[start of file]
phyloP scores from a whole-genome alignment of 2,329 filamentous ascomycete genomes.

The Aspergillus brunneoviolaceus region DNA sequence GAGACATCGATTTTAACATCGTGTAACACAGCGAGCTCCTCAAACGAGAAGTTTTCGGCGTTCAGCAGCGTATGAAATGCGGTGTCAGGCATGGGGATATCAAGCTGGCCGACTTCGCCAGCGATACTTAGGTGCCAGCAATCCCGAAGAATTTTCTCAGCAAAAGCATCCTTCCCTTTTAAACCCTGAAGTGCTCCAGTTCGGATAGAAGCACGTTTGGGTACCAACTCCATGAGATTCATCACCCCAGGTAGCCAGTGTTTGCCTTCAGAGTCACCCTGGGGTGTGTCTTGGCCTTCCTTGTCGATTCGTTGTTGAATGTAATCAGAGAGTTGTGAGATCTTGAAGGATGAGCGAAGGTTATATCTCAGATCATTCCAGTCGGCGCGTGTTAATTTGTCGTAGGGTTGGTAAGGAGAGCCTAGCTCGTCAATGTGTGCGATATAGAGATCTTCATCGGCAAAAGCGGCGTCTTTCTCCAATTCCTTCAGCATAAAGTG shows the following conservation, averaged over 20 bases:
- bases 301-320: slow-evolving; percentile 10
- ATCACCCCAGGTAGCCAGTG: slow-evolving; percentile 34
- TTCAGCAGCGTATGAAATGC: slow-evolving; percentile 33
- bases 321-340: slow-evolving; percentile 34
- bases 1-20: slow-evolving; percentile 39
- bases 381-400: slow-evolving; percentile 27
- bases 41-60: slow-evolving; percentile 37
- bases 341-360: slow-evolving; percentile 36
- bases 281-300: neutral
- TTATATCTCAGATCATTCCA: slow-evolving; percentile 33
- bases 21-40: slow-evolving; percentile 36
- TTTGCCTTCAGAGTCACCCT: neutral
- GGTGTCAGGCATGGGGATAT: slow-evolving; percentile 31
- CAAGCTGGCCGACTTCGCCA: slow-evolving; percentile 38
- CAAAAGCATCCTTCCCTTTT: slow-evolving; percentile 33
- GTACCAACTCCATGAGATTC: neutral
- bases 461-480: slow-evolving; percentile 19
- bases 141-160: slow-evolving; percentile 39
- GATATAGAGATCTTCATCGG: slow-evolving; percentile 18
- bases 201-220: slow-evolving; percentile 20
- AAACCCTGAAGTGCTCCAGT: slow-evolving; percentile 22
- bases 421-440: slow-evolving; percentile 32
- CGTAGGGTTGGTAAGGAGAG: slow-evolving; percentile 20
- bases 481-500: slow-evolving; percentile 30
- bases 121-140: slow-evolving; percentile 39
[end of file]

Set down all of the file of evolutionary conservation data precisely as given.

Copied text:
phyloP scores from a whole-genome alignment of 2,329 filamentous ascomycete genomes.

The Aspergillus brunneoviolaceus region DNA sequence GAGACATCGATTTTAACATCGTGTAACACAGCGAGCTCCTCAAACGAGAAGTTTTCGGCGTTCAGCAGCGTATGAAATGCGGTGTCAGGCATGGGGATATCAAGCTGGCCGACTTCGCCAGCGATACTTAGGTGCCAGCAATCCCGAAGAATTTTCTCAGCAAAAGCATCCTTCCCTTTTAAACCCTGAAGTGCTCCAGTTCGGATAGAAGCACGTTTGGGTACCAACTCCATGAGATTCATCACCCCAGGTAGCCAGTGTTTGCCTTCAGAGTCACCCTGGGGTGTGTCTTGGCCTTCCTTGTCGATTCGTTGTTGAATGTAATCAGAGAGTTGTGAGATCTTGAAGGATGAGCGAAGGTTATATCTCAGATCATTCCAGTCGGCGCGTGTTAATTTGTCGTAGGGTTGGTAAGGAGAGCCTAGCTCGTCAATGTGTGCGATATAGAGATCTTCATCGGCAAAAGCGGCGTCTTTCTCCAATTCCTTCAGCATAAAGTG shows the following conservation, averaged over 20 bases:
- bases 301-320: slow-evolving; percentile 10
- ATCACCCCAGGTAGCCAGTG: slow-evolving; percentile 34
- TTCAGCAGCGTATGAAATGC: slow-evolving; percentile 33
- bases 321-340: slow-evolving; percentile 34
- bases 1-20: slow-evolving; percentile 39
- bases 381-400: slow-evolving; percentile 27
- bases 41-60: slow-evolving; percentile 37
- bases 341-360: slow-evolving; percentile 36
- bases 281-300: neutral
- TTATATCTCAGATCATTCCA: slow-evolving; percentile 33
- bases 21-40: slow-evolving; percentile 36
- TTTGCCTTCAGAGTCACCCT: neutral
- GGTGTCAGGCATGGGGATAT: slow-evolving; percentile 31
- CAAGCTGGCCGACTTCGCCA: slow-evolving; percentile 38
- CAAAAGCATCCTTCCCTTTT: slow-evolving; percentile 33
- GTACCAACTCCATGAGATTC: neutral
- bases 461-480: slow-evolving; percentile 19
- bases 141-160: slow-evolving; percentile 39
- GATATAGAGATCTTCATCGG: slow-evolving; percentile 18
- bases 201-220: slow-evolving; percentile 20
- AAACCCTGAAGTGCTCCAGT: slow-evolving; percentile 22
- bases 421-440: slow-evolving; percentile 32
- CGTAGGGTTGGTAAGGAGAG: slow-evolving; percentile 20
- bases 481-500: slow-evolving; percentile 30
- bases 121-140: slow-evolving; percentile 39